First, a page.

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Malicious Objects, Anger Management, and the Question of Modern Literature

Jorg Kreienbrock

Publication Year: 2012

Why do humans get angry with objects? Why is it that a malfunctioning computer, a broken tool, or a fallen glass causes an outbreak of fury? How is it possible to speak of an inanimate object's recalcitrance, obstinacy, or even malice? When things assume a will of their own and seem to act out against human desires and wishes rather than disappear into automatic, unconscious functionality, the breakdown is experienced not as something neutral but affectively--as rage or as outbursts of laughter. Such emotions are always psychosocial: public, rhetorically performed, and therefore irreducible to a "private" feeling. By investigating the minutest details of life among dysfunctional household items through the discourses of philosophy and science, as well as in literary works by Laurence Sterne, Jean Paul, Friedrich Theodor Vischer, and Heimito von Doderer, Kreienbrock reconsiders the modern bourgeois poetics that render things the way we know and suffer them.

Published by: Fordham University Press

Title Page, Copyright

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pp. viii

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pp. ix

The writing of this book profited immensely from conversations with my friends and colleagues Michal Ginsburg, Marcus Moseley, Helmut Müller-Sievers, Rainer Rumold, Thomas Schestag, Samuel Weber, and Kirk Wetters. Peter Fenves should receive special recognition. Without his valuable...

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pp. 1-21

This study focuses on the obstinate obtrusiveness of what Martin Heidegger calls Zeug, a recalcitrant term that so thoroughly defies translation that only colloquial terms give some handle on what Heidegger is after. Often translated by “equipment,” the term is probably better understood...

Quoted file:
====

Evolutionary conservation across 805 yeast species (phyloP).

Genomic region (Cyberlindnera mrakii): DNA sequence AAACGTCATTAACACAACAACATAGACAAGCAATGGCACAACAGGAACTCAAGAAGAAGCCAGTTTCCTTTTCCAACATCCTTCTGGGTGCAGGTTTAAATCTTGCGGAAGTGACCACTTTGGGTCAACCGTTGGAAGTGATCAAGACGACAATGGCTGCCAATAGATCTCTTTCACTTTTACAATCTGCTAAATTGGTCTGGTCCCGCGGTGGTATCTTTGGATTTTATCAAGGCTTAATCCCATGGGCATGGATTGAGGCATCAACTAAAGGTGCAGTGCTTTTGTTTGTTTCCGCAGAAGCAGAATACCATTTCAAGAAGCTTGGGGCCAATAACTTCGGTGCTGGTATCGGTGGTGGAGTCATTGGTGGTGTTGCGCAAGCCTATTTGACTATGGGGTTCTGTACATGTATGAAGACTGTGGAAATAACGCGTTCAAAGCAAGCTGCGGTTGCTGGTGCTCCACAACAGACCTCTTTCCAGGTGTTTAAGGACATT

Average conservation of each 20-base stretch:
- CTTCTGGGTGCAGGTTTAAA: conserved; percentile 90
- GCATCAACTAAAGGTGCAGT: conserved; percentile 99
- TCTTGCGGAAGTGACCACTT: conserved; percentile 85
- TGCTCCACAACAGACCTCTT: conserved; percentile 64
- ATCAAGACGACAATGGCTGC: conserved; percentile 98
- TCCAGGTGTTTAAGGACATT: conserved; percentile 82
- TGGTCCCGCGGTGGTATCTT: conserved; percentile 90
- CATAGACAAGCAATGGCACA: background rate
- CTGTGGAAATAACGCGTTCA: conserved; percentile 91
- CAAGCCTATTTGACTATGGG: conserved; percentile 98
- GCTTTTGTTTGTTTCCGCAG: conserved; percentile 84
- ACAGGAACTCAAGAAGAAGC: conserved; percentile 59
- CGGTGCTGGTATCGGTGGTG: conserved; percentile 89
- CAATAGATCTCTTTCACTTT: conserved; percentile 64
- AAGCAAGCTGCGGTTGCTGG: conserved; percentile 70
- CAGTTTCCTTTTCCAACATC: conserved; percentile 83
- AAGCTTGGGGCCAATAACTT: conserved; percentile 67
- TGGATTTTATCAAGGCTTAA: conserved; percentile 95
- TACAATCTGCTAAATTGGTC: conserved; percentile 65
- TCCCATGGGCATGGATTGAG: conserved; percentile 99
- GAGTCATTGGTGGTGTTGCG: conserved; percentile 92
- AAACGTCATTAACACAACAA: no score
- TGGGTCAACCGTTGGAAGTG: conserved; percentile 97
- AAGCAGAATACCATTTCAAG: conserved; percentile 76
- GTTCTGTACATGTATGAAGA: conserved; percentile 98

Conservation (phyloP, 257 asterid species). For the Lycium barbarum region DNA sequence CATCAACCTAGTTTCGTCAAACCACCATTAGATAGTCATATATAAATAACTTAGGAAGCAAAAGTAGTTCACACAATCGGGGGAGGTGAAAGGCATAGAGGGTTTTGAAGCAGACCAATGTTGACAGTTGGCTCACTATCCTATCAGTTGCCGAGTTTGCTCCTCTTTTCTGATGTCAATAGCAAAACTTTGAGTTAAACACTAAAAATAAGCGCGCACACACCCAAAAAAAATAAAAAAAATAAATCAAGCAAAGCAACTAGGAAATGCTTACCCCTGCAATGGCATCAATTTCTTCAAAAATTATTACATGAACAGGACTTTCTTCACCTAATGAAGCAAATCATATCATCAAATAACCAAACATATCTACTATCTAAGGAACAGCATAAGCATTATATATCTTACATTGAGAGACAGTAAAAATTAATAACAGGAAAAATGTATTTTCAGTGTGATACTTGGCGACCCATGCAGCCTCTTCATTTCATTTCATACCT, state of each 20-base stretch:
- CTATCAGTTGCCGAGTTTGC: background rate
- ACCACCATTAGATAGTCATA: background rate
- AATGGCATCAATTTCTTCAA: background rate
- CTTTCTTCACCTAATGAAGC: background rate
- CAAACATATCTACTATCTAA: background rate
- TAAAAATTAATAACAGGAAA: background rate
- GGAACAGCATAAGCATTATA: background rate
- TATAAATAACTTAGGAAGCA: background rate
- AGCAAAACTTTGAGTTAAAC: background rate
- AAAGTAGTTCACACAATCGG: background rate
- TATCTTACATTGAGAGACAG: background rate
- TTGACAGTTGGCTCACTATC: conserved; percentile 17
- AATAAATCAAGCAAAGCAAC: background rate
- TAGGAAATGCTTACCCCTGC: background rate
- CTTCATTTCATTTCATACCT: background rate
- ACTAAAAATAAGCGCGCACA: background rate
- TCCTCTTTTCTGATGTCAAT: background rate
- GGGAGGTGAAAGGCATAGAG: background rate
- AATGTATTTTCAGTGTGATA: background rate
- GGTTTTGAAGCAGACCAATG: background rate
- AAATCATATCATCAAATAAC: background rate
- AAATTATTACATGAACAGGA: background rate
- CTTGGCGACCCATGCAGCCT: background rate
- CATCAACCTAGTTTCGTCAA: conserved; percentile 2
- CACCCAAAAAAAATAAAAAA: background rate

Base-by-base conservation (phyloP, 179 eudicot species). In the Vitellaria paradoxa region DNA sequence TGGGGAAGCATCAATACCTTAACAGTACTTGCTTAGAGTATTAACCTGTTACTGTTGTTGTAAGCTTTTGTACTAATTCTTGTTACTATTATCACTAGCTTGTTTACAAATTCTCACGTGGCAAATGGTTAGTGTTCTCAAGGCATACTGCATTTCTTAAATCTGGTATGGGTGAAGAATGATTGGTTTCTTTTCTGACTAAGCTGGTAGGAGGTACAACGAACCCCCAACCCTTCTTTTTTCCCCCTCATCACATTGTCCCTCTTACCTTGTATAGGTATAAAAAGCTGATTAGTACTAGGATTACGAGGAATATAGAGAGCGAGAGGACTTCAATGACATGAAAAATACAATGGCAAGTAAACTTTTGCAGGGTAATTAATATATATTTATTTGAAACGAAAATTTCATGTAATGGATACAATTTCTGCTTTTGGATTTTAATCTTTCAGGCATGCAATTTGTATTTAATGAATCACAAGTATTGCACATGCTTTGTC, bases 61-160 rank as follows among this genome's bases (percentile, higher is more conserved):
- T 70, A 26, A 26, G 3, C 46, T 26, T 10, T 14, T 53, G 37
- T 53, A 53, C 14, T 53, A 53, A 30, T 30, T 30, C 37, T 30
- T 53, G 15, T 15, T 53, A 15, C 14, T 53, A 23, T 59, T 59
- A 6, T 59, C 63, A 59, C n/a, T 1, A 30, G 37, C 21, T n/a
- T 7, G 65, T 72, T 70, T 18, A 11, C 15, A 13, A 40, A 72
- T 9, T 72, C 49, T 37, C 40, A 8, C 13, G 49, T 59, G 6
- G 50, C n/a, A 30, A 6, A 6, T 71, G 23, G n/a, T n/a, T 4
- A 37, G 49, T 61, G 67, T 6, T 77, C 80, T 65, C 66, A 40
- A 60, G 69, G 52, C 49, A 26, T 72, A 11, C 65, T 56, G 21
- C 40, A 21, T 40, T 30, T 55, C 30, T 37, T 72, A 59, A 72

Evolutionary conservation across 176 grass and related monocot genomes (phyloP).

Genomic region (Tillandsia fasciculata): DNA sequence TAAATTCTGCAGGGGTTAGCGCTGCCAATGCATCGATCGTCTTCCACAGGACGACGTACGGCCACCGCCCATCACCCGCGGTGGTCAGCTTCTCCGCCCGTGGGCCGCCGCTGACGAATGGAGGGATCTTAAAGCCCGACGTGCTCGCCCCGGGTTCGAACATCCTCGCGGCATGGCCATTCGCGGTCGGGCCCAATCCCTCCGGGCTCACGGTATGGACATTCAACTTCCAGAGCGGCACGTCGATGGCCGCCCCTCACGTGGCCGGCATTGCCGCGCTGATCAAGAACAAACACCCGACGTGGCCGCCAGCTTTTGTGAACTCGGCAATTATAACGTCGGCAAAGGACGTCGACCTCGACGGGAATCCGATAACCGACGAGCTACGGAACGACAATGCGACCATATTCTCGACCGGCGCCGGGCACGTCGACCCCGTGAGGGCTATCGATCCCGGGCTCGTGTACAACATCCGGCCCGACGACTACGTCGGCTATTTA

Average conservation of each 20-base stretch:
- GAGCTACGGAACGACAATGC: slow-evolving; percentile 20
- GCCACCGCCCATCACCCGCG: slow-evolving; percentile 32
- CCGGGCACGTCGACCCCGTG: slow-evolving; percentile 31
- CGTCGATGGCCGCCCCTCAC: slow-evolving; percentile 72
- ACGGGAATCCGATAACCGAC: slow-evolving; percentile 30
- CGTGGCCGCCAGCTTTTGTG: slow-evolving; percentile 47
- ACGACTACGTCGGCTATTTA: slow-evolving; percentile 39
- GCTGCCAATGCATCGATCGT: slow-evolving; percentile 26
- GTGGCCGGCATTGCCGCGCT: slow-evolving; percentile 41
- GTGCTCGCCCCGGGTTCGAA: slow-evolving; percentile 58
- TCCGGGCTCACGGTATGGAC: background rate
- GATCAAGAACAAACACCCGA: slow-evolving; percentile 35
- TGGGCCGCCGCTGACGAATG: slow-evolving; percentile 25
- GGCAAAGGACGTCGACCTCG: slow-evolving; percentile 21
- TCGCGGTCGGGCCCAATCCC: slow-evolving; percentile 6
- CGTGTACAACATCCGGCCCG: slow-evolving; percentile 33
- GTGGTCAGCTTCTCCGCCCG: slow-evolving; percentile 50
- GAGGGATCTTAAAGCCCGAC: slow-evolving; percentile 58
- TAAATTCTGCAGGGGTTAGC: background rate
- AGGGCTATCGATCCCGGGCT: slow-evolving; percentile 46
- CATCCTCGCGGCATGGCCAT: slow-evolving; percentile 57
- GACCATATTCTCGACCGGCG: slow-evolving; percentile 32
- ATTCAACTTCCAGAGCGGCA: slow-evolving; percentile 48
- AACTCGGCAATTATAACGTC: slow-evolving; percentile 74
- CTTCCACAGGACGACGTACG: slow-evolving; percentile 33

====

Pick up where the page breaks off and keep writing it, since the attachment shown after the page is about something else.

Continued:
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One “When Things Move upon Bad Hinges”

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pp. 22-66

Laurence Sterne’s novel The Life and Opinions of Tristram Shandy, Gentleman, published in nine volumes between 1759 and 1767, describes the life of its protagonist as constantly threatened by accidents. “I have been the continual sport of what the world calls Fortune,” Tristram exclaims; “...

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Two Annoying Bagatelles

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pp. 67-121

In the fourth part of Truth and Fiction (Dichtung und Wahrheit), Johann Wolfgang von Goethe discusses the relationship between inspiration and the process of writing: I therefore often wished, like one of my predecessors, to get me a leather jerkin made, and to accustom myself...

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Three Malicious Objects

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pp. 122-171

On November 29, 1879, the British satirical magazine Punch reported on a recently published article by the German philosopher and poet Friedrich Theodor Vischer. Earlier that month “Herr Vischer, an eminent authority on Art and Aesthetics,” appalled by the obnoxious behavior of a fellow traveler...

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Four Igniting Anger

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pp. 172-224

Heimito von Doderer’s 1962 novel The Merowingians or The Total Family (Die Merowinger oder die totale Familie) begins with a scene in the clinical practice of the psychiatrist Professor Dr. Horn. The patient, Dr. Bachmeyer, describes his ailment: “Rage, Professor. I suffer heavy attacks of...

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pp. 225-244

Around 1900, following Julius Robert Mayer’s research on the laws of thermodynamics and his later discovery of processes of ignition, the German chemist Wilhelm Ostwald developed a general theory of energetics. It broadened...


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pp. 245-279


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pp. 279-304

inde x

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pp. 305

E-ISBN-13: 9780823250516
Print-ISBN-13: 9780823245284
Print-ISBN-10: 0823245284

Page Count: 328
Publication Year: 2012

Edition: Text